Week 9: How is mentoring adults different from teaching children?

First off, I would like to point out that I never had a mentor the first few years of my teaching career beginning in 1986.  After decades of teaching, I think I know what I am doing, and hopefully it is the right thing! It would have been very nice to have a mentor in those early years.  Teacher preparation programs have realized that it is important to mentor beginning teachers, and to a certain extent, seasoned teachers.

Mentoring adults is very different than teaching children.  Papa describes a characteristic of mentoring as “work-related situations rather than theoretical subjects” (2011)  I have to say that teaching children has a different characteristic in the realm of K-12 school.  Our ultimate goal is to prepare students to be successful and productive citizens in the community.  This involves many content areas that are determined to be important basic core knowledge, but it can, and should involve providing a way for students to be problem-solvers, especially in the 21st century.

Looking back at what my first years teaching were, it would have been nice to have a mentor that is a confidant, an observer, and a confidence builder. (Cutler, 2014)  Many times I struggled to teach math, science, computer science, and other subjects out of my specialized area of mathematics.  I felt isolated, and alone.  I tried different things, activities, worksheets, texts, homework assignments, assessments, and not to forget classroom management options!  Having a mentor would have helped with the stress, and almost complete burnout in my first few years.

These days there are a wide variety of options to help new teachers in a mentor capacity.  Lisa Dabbs created a way to become a “virtual mentor” by utilizing available social media and technology across distances, so mentor and mentee can communicate and collaborate.  (2012)  Of course the internet was not available in my early years, so that would not have been an option, but if it was available, I would have been able to work with a mentor in the small village I was assigned to that was hundreds of miles away from “civilization”.  I was the only math/science teacher in the high school with no one on site to help me.  A virtual mentor would have been a life-saver!

Another way mentoring can work in our own district or school that has a large enough staff is to have mentors or coaches assist with integrating technology in our class. (Hertz, 2011)  There is always a few staff members on site that are comfortable with using and integrating technology in the class.  We should be able to use their expertise to help others that need assistance.  If there is no one available, a “virtual mentor” can be found to help.  It was interesting to read about what the differences are between a mentor and coach.  According to Starcevich, a mentor’s focus is on the individual, while the coach’s focus is on the performance; the role of the mentor is as a facilitator with no agenda, while the coach’s role has a specific agenda; and the arena of a mentor is with life, while the coach’s arena is task-related.  (2009)  These were just a few of the comparisons described, but it made sense to me what the differences were.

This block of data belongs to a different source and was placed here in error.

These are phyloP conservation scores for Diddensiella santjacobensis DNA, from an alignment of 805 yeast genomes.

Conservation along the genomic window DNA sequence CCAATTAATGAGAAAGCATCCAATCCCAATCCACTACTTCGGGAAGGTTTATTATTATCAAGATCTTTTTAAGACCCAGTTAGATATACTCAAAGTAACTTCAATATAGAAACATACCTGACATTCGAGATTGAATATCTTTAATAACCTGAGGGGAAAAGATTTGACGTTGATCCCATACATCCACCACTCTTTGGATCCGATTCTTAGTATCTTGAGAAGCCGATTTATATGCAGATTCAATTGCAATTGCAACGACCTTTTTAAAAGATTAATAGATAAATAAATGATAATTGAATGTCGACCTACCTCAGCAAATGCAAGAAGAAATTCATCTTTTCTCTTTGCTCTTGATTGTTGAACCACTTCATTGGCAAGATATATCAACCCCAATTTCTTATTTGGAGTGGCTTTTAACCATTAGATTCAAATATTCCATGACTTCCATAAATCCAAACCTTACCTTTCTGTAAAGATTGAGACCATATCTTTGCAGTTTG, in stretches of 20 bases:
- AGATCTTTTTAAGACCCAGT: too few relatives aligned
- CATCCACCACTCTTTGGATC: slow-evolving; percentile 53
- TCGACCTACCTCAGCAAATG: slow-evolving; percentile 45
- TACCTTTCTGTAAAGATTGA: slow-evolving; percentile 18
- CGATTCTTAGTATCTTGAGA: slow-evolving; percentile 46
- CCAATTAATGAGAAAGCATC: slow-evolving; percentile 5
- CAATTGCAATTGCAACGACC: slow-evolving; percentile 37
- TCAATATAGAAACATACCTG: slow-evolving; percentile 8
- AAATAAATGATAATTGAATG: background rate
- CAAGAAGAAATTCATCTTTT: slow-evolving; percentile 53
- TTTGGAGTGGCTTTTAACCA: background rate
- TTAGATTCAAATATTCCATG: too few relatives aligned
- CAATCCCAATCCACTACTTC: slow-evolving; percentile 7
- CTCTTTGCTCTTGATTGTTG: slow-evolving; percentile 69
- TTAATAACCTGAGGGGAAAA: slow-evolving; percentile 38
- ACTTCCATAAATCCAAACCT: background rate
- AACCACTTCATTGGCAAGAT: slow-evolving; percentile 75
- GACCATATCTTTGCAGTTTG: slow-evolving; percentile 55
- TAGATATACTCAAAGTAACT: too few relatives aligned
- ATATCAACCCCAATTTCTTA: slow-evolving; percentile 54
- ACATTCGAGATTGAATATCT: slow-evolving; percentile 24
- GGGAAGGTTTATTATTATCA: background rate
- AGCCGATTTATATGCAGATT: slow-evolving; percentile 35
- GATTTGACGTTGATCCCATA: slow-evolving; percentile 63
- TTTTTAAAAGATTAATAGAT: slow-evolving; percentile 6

I know I didn’t cover much about teaching children, but I focused on how mentoring is important, and vital to preparing teachers to be effective in the class.  Mentoring is allowing teachers to be better teachers.  Teaching children is allowing children to be successful and productive citizens of our community.

References:

Cutler, David. (2014). Why New Teachers Need Mentors. Edutopia. Retrieved from https://www.edutopia.org/blog/why-new-teachers-need-mentors-david-cutler

Dabbs, Lisa. (2012). Collaborative Mentoring for New Teachers. Edutopia. Retrieved from https://www.edutopia.org/blog/collaborative-mentoring-for-new-teachers-lisa-dabbs

Hertz, Mary Beth. (2011). Mentoring and Coaching for Effective Tech Integration. Edutopia. Retrieved from https://www.edutopia.org/blog/mentoring-coaching-tech-integration-mary-beth-hertz

Papa, R. (2011). Technology Leadership for School Improvement. Thousand Oaks: SAGE Publications, Inc.

Starcevich, Matt. (2009). Coach, Mentor: Is there a difference? Center for Coaching and Mentoring. Retrieved from http://www.coachingandmentoring.com/Articles/mentoring.html

Advertisements

2 thoughts on “Week 9: How is mentoring adults different from teaching children?

  1. I am fortunate to get to teach to adults regularly. They are different in motivation than younger students, but with that comes difficulty. They often expect more and are upset when you don’t spoon feed them. It is important to have a collaborative team to help adults get to their goals.

    Like

  2. When I was searching for references this week, I also came across the Edutopia article Collaborative Mentoring for New Teachers by Lisa Dabbs. The idea of virtual mentorship would be incredibly beneficial for rural Alaska. I can’t speak for teaching in a rural setting as I have never had that opportunity but I have felt the same isolating feeling of being a new teacher. The first few years of teaching can be the hardest and overwhelmingly stressful. I think her New Teacher Mentoring project could reach those teachers that do not have a mentor or any other teacher to reach out to for help. This would allow them to have someone to communicate with and give them the confidence to tackle the first years of teaching. Great ideas!

    Like

Leave a Reply

Fill in your details below or click an icon to log in:

WordPress.com Logo

You are commenting using your WordPress.com account. Log Out / Change )

Twitter picture

You are commenting using your Twitter account. Log Out / Change )

Facebook photo

You are commenting using your Facebook account. Log Out / Change )

Google+ photo

You are commenting using your Google+ account. Log Out / Change )

Connecting to %s